The Many Morbid Tales of Spookinite Valley
The Dark History
Written by Benjamin Fouché
Nestled within the vertiginous foothills and mountainsides of northeastern Vermont exists a place so singular and outlandish to the insignificant mind of humankind. This land is known by the increased uneasiness that one feels when they travel through its invisible boundary. The heavens appear to be perpetually plagued by a heavy quilt of dull clouds, while the surrounding hillocks and mountains possess an extraordinary sense of disquietude—as if their sole purpose is to eternally imprison all unfortunate souls who accidentally wander amidst their oppressive shadows. Many of the fields are strangled by tall, dying grasses and invasive weeds. Even so, the few fertile meadows that do exist have been used to grow crops such as corn and pumpkins. And although one would at first gather comfort by viewing these harvests as a sign of nearby life, when one realizes that the Greek-Revival mansion which rests beyond the meadows is abandoned, an unyielding fear sluggishly begins to constrict the onlooker’s heart.
Indeed, it is no surprise that land surveyors seldom return from their visits to the accursed dale. And regrettably, their remains have never been uncovered during subsequent investigations. Travelers seeking shortcuts through the woodlands have also been known to vanish. These disappearances were initially blamed on Mr. Mansfield, the exceedingly eccentric owner of the inn, as well as the only known occupant of the brooding valley. However, detectives have continually avoided opening any investigations, stating that the tales of Mr. Mansfield and his inn are only meager rumors ignited by the uninhibited imaginations of the region’s inhabitants. Notwithstanding, the stories are still well and alive in the minds of the denizens. Other tales exist of an escaped inmate who returned to the notorious Warwick Asylum to free all of the patients.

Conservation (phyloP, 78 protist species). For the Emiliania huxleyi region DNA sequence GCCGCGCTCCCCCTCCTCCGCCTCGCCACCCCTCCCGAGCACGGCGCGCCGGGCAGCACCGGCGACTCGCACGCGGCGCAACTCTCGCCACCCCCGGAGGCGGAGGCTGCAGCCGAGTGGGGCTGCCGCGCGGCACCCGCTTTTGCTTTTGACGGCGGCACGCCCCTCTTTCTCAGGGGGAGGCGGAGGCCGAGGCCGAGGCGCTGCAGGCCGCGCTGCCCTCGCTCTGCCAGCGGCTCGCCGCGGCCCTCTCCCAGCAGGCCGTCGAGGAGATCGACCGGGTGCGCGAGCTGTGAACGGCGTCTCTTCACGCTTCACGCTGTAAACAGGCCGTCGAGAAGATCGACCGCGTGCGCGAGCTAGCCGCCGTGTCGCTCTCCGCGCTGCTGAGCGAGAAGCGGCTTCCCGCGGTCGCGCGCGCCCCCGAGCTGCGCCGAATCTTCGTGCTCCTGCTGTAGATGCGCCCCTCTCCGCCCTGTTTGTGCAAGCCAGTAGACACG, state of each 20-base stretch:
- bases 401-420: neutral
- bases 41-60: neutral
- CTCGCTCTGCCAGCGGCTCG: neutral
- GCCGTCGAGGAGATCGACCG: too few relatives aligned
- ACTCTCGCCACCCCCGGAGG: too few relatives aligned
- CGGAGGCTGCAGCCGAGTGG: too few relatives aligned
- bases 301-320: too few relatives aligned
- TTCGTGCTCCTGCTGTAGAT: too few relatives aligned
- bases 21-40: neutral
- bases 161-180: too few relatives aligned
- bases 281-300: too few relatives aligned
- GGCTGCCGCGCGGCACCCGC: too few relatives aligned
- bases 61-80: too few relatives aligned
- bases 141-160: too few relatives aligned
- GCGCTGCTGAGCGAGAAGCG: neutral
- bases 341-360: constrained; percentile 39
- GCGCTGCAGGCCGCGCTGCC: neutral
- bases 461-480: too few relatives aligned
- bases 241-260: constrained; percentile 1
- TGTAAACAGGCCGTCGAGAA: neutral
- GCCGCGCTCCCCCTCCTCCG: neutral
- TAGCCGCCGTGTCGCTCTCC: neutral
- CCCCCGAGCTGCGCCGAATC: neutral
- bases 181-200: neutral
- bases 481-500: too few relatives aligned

The more bizarre rumors include the speculation of an ancient race of sentient spiders who once ruled the lands long ago. These ridiculous tales evolved from the discovery of an elusive stone tablet with cryptic hieroglyphs. It has been estimated by archeologists that the tablet is well over three-thousand years old. Another frightening account reports that the mad mortician from the township of Hemlock fled to the darkened vale, seeking sanctuary. Other stories which have arisen over the years claim that the odious mortician dwells within the moldering interior of the aforementioned manor. But of course, no one has truly gone inside the forgotten house to solidify these claims. Another haunting aspect of the valley is that each year, after the 31st of October, it is reported the proceeding morning that the pumpkins are all horribly marred and torn from the ground—with distinguishable, grotesque faces.
The corn is equally decimated, as if a large horde of monstrous creatures skulked through, scavenging for prey. There is currently no known animal in the region that could cause such an extensive amount of damage to crops. The uncertainty of this has only caused greater fear amongst the scattered populace. In addition to this, legends of a living omen have spread rapidly. Before the baffling disappearance of Hemlock’s residents, many individuals swore to have seen a jester-like being leave the small town in a large, shadowy wagon. Thus, it has become weaved within the folklore that the sight of this grim entity is a forewarning that something of an unnaturally dark nature shall seize an entire population, dragging them off to God-knows-where—perhaps even to a realm outside of our perceived reality. In conclusion, these are merely ghastly myths and stories, but if one does indeed wish to discover the truth, they must dare to walk forth themselves into the unearthly Spookinite Valley.
© Spookinite.com - All text, music and photographs by Benjamin A. Fouché